We Will Never Believe That a Species Could Totally Vanish From the Earth – On the Anthropology of Extinction with Gísli Pálsson and Jeppe Sengupta Carstensen from Ny Jord – Tidsskrift for naturkritik.
Extinction is, they say, forever. But how do we understand and ultimately grasp particular extinctions from an anthropological point of view? In relation to Gísli Pálsson’s coming title An Awkward Extinction at Princeton University Press about the extinction of the great auk, Jeppe Sengupta Carstensen from Ny Jord – Tidsskrift for naturkritik will host a conversation with Pálsson in the Nordic House about the anthropology of extinction. Species-specific stories will be the main focus of the conversation leading to several examples of literary, biological and anthropological understandings and depictions of extinction. This conversation is closely linked to our exhibition Time Matter Remains Trouble which explores and tries to expand the understanding of the reversible relationship between humans and nature.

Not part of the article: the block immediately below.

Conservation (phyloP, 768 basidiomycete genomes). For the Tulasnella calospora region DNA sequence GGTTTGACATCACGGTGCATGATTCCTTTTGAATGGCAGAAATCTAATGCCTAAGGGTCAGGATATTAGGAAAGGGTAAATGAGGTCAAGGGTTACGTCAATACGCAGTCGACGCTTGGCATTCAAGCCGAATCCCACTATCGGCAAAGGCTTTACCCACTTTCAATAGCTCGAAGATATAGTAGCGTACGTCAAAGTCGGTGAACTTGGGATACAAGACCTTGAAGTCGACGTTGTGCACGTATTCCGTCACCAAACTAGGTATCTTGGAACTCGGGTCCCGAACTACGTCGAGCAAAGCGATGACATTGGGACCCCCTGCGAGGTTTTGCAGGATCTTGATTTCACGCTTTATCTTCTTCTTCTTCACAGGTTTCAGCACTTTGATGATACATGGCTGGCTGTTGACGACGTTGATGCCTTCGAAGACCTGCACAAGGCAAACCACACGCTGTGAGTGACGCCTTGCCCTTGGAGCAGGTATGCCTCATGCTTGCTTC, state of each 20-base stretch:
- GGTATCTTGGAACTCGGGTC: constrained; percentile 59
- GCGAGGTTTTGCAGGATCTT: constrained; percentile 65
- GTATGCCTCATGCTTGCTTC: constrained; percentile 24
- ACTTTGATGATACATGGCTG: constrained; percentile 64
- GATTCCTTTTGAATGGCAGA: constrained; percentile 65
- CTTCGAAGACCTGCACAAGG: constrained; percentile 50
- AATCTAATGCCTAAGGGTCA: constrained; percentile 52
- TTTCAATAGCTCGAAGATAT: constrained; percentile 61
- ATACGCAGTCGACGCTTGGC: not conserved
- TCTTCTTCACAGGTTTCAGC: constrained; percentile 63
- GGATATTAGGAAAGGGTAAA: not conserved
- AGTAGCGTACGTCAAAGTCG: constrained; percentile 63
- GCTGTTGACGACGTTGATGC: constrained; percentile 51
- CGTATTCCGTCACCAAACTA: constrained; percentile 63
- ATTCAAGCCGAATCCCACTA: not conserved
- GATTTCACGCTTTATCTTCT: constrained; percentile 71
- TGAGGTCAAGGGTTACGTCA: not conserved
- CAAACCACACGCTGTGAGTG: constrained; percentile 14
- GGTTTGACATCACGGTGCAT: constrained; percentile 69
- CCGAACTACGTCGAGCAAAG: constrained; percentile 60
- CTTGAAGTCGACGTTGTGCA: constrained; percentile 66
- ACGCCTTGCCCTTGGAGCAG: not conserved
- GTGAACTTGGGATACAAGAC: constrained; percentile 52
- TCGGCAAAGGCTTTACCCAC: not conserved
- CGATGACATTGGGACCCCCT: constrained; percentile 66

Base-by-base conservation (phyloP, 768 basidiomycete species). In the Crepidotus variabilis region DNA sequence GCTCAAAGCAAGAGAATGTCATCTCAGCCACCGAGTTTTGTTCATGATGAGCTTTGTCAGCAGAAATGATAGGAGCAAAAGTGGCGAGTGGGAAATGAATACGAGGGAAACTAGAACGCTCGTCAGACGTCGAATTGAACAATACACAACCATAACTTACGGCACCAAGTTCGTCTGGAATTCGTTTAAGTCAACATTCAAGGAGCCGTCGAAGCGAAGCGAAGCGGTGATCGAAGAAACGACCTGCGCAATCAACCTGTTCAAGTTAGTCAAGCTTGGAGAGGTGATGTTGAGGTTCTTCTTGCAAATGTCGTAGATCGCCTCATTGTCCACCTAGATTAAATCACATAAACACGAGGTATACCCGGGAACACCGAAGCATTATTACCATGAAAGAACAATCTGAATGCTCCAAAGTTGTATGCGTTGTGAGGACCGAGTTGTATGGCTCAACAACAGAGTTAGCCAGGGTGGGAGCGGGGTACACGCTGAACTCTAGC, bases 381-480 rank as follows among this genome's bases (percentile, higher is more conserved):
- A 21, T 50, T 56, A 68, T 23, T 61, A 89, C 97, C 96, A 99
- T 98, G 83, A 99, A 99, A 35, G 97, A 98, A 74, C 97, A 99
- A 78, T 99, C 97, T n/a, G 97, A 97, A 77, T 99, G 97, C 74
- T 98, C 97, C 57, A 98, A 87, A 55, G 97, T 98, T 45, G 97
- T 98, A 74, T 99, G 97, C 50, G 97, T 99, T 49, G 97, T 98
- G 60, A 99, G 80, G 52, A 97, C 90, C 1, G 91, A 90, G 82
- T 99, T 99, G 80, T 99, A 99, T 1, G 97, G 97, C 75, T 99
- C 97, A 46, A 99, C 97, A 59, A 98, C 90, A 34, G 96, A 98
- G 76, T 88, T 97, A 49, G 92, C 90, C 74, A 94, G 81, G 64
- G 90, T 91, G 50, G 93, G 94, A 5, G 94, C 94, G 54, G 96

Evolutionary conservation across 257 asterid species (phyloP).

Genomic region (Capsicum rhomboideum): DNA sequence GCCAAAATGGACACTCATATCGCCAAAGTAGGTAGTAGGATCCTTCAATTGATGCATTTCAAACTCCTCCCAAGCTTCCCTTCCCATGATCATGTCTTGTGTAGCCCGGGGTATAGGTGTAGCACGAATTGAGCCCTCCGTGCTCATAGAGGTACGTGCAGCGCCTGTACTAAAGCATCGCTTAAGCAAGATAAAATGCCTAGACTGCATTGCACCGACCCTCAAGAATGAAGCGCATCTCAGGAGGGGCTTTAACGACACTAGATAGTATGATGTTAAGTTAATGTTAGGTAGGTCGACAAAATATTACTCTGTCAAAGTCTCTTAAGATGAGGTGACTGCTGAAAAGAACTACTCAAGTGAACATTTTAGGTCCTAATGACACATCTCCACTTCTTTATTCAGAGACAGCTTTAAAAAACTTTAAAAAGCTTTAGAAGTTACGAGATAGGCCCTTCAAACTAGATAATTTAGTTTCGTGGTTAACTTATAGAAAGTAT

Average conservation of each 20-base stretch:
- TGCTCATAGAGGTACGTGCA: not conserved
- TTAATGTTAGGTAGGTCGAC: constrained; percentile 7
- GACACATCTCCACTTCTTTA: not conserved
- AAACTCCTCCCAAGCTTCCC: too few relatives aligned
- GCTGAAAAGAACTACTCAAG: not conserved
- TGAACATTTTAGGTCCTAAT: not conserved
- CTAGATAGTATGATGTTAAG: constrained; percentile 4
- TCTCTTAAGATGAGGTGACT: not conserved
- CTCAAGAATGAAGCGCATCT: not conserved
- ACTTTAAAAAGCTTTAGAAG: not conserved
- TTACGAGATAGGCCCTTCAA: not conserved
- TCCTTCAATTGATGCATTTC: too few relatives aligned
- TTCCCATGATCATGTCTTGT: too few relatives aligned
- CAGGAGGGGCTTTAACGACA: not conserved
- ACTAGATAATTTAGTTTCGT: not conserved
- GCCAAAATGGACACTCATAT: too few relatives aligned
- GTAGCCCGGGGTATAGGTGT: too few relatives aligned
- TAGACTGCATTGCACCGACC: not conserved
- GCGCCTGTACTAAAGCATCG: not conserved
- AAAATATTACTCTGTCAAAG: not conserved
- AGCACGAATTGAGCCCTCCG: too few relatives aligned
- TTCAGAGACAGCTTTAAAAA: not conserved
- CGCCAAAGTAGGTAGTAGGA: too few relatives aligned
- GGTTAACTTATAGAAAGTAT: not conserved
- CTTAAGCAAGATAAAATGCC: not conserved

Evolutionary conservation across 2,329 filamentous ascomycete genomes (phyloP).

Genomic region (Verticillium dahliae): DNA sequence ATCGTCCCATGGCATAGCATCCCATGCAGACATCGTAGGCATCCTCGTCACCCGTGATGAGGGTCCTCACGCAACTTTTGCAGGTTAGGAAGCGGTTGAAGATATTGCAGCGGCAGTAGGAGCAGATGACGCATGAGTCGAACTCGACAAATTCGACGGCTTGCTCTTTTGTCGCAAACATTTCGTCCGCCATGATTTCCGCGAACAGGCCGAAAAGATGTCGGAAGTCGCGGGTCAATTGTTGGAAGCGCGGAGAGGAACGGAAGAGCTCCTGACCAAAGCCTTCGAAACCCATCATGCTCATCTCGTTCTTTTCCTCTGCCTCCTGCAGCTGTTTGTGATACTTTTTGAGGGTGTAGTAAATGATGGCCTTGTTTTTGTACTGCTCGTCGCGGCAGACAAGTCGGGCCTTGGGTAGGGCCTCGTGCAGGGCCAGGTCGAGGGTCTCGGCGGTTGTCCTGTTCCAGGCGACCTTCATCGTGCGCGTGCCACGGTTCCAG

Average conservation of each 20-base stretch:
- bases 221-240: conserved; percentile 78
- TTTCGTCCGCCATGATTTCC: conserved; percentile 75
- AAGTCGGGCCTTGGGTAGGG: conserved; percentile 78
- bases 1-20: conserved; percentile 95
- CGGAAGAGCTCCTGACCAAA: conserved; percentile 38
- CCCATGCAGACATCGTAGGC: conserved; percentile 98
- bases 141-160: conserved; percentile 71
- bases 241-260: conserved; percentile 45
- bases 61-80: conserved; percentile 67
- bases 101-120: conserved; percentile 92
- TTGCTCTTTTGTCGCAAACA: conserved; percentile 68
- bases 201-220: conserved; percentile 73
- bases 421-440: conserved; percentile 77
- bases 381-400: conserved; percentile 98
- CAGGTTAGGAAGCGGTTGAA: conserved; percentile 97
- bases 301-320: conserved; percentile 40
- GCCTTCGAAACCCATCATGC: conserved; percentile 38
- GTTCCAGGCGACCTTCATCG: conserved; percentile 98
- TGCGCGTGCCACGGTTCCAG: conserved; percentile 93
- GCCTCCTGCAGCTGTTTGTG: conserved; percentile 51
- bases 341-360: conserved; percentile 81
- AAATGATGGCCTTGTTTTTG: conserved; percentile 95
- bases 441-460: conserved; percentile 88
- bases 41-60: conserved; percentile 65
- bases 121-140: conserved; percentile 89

The event starts at 19.30 and consists of two forty minutes sessions with a break in between. There will also be time for questions from the audience.
Our in-house restaurant Sónó will sell beer, wine and other refreshments before and during the event.
Gísli Pálsson is professor emeritus of anthropology at the University of Iceland. He is the author, editor, or co-editor of many books, including Nature, Culture, and Society – Anthropological Perspectives on Life at Cambridge University Press (2015) and Biosocial Becomings: Integrating Social and Biological Anthropology (co-edited with Timothy Ingold, 2013).
Jeppe Sengupta Carstensen is editor-in-chief and founder of the cross-disciplinary Danish journal Ny Jord – Tidsskrift for naturkritik. He has written extensively about environmental issues as a freelance journalist for Weekendavisen among others, worked as a science programmer for CPH:DOX and co-founded the curatorial platform Terrassen in Copenhagen.